Delia will take Interpretation Act to Constitutional Court if Bill is passed

Adrian Delia will challenge constitutionality of Interpretation Act amendment saying fine-issuing regulators cannot be turned into criminal prosecutors

Nationalist MP Adrian Delia (Photo: James Bianchi/MaltaToday)
Nationalist MP Adrian Delia (Photo: James Bianchi/MaltaToday)

Nationalist MP and ex-Opposition leader Adrian Delia has warned government that he will challenge an amendment to the Interpretation Act in the Constitutional Court if it is passed in parliament.  

Delia charged that a government bid to change the Interpretation Act, an act concerning the language in which laws in Malta are interpreted, serves as a loophole to change the Constitution, which would have otherwise needed a two-thirds majority before any changes can be made. 

The bill amending the Interpretation Act, currently in its second reading in parliament, will allow administrative fines issued by a regulatory entity to be interpreted as a criminal punishment. Government moved the Bill after failing to obtain a two-thirds approval for a direct amendment of the Constitution. 

“The same entity issuing the fine cannot also judge whether the crime was committed,” Delia argued in the House. “Out of loyalty to the Constitution, I will be the first to go and see that the Court rules the Act to be unconstitutional.”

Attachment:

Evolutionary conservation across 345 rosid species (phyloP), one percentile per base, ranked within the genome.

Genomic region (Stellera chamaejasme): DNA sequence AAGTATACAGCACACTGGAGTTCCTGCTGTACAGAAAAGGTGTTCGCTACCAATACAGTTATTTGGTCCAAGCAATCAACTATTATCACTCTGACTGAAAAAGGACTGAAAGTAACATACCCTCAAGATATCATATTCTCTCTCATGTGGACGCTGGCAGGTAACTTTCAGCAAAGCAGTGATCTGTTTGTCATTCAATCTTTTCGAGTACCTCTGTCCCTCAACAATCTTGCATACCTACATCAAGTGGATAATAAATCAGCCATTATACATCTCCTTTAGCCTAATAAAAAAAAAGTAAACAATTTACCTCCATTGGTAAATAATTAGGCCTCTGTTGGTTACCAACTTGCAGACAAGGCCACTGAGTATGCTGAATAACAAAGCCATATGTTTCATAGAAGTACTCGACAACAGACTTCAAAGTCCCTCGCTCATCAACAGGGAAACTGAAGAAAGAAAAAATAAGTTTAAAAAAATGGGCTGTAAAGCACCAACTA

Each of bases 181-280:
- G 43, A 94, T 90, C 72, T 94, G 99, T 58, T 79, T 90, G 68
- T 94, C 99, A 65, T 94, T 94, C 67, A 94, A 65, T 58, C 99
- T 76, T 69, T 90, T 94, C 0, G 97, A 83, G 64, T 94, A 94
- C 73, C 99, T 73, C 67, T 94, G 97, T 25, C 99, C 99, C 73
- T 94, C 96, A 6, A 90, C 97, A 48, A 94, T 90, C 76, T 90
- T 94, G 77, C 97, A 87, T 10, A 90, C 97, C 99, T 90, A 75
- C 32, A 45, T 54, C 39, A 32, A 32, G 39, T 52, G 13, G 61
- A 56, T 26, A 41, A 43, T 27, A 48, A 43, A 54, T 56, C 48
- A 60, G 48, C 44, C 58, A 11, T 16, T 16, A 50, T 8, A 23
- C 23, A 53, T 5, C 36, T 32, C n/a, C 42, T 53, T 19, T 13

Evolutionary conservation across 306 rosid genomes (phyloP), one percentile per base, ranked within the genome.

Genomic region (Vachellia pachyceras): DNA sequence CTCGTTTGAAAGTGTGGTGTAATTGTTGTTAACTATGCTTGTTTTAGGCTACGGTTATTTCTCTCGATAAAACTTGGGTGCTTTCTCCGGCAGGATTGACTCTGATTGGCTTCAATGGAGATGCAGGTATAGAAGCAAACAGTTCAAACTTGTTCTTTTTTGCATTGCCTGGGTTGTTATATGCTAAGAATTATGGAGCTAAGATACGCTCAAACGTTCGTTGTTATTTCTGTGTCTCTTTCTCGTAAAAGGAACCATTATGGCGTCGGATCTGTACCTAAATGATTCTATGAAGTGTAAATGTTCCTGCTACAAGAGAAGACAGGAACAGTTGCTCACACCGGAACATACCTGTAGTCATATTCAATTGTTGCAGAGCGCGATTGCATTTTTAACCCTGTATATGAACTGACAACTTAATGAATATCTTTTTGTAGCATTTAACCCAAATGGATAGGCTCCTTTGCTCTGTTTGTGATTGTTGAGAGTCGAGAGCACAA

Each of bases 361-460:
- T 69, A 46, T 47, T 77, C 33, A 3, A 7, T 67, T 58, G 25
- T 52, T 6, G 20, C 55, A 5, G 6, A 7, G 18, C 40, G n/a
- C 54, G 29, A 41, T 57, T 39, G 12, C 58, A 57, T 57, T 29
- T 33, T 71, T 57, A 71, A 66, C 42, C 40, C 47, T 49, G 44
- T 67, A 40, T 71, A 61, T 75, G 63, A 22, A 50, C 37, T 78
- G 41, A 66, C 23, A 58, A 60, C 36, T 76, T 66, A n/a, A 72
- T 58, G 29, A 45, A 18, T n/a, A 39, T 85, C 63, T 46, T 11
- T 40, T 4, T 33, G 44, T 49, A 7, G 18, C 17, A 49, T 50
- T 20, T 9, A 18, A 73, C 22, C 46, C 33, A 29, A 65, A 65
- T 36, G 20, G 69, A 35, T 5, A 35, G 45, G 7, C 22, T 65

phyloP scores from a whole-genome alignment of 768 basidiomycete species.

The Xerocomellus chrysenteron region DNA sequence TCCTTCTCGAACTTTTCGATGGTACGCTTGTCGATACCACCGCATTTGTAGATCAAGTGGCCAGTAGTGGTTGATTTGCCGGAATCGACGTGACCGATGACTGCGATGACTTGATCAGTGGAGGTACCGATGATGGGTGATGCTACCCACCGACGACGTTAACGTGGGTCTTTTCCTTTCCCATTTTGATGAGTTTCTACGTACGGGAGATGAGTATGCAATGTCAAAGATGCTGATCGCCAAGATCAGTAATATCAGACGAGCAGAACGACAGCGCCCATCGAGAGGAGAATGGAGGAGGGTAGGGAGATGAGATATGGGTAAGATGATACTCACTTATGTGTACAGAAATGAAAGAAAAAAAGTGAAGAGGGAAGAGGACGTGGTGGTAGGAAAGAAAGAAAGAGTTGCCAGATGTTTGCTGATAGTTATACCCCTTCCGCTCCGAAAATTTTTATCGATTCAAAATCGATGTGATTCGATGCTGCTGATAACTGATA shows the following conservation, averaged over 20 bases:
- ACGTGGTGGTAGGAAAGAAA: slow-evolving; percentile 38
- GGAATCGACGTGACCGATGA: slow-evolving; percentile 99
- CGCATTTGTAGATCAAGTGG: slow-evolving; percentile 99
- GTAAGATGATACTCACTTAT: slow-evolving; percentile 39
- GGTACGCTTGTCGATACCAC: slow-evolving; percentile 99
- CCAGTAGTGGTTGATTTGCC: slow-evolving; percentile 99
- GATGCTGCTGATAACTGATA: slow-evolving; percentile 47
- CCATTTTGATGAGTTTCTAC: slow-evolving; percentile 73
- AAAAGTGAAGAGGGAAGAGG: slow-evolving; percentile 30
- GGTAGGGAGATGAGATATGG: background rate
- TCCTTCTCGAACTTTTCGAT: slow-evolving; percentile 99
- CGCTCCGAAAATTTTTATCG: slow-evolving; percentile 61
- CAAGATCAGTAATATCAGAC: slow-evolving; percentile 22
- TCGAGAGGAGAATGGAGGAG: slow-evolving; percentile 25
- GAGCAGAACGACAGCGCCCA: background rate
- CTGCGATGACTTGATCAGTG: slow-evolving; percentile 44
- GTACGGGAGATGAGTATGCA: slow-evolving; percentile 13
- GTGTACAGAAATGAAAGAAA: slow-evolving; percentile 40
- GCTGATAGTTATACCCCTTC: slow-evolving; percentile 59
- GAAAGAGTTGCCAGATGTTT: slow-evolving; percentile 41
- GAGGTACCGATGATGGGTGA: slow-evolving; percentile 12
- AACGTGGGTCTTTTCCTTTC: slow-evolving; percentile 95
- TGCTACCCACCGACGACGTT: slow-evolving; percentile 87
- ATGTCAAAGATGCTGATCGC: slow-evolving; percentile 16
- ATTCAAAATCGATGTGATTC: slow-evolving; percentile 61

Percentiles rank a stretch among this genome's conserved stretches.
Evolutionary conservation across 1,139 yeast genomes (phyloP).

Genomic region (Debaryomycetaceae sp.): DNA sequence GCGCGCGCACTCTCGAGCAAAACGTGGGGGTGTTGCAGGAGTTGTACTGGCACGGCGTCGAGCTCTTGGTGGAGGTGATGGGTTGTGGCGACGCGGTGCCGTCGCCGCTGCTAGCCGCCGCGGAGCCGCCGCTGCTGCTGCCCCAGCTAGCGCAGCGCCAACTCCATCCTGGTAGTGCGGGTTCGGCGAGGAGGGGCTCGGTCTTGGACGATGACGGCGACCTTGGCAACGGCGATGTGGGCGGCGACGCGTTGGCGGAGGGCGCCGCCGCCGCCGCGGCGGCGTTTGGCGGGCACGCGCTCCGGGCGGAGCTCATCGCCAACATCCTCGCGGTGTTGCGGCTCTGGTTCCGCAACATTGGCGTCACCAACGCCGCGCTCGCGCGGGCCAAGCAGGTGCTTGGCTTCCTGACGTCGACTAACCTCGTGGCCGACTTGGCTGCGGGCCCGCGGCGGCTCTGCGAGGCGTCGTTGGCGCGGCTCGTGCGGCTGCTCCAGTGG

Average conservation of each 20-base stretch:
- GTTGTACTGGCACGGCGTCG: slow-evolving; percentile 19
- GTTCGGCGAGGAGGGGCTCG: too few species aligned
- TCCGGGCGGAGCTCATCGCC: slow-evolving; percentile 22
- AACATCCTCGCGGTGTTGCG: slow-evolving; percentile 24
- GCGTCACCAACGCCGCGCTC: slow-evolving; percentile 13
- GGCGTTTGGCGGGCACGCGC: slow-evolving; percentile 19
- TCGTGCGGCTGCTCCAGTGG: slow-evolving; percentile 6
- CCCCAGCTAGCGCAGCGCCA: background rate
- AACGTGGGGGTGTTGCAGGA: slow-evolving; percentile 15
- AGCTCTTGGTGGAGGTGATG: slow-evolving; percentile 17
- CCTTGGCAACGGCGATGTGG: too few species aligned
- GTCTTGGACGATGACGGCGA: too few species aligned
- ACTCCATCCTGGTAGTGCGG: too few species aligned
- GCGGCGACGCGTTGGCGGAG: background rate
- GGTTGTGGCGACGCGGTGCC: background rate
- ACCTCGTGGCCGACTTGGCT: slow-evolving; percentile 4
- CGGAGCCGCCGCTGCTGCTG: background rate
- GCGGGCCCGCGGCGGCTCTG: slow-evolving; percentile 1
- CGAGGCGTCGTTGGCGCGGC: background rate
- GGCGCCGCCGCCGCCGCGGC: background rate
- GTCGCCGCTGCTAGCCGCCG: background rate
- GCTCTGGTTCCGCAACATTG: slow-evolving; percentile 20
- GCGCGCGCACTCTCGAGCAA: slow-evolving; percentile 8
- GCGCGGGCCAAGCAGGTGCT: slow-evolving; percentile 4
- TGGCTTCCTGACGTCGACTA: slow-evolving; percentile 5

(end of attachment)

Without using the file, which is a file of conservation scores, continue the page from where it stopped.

The amendment will apply to fines issued by the Malta Gaming Authority, Planning Authority, or the Financial Intelligence Analysis Unit, among others. “These entities will be able to treat you like criminals, even though no court ever ruled that you are one. It castigates every person who government thinks should pay for their behaviour,” Delia continued.  

Nationalist MP Joseph Ellis expressed similar concerns on the Bill, and said that with recent revelations of former MGA chief Heathcliff Farrugia colluding with Daphne murder suspect Yorgen Fenech to prevent money-laundering fines against Tuma Gaming, such reforms should be viewed suspiciously. “How can you have faith in the institutions when they work in this way, with no respect to the law?” he asked.  

Ellis said that allowing regulators, which already have the power to issue fines running in the millions, without any sort of criminal procedure beforehand, could make room for serious abuse. 

On the government side, Labour MP Glenn Bedingfield said that no MP should get to decide whether the law is unconstitutional or not. “We always respected the Constitution – these amendments are there to strengthen authorities in the fight against corruption and money-laundering. Do you want us to do nothing?” he told MPs. 

He questioned the Bill’s critics’ motives, arguing that institutions must have a right to impose administrative fines.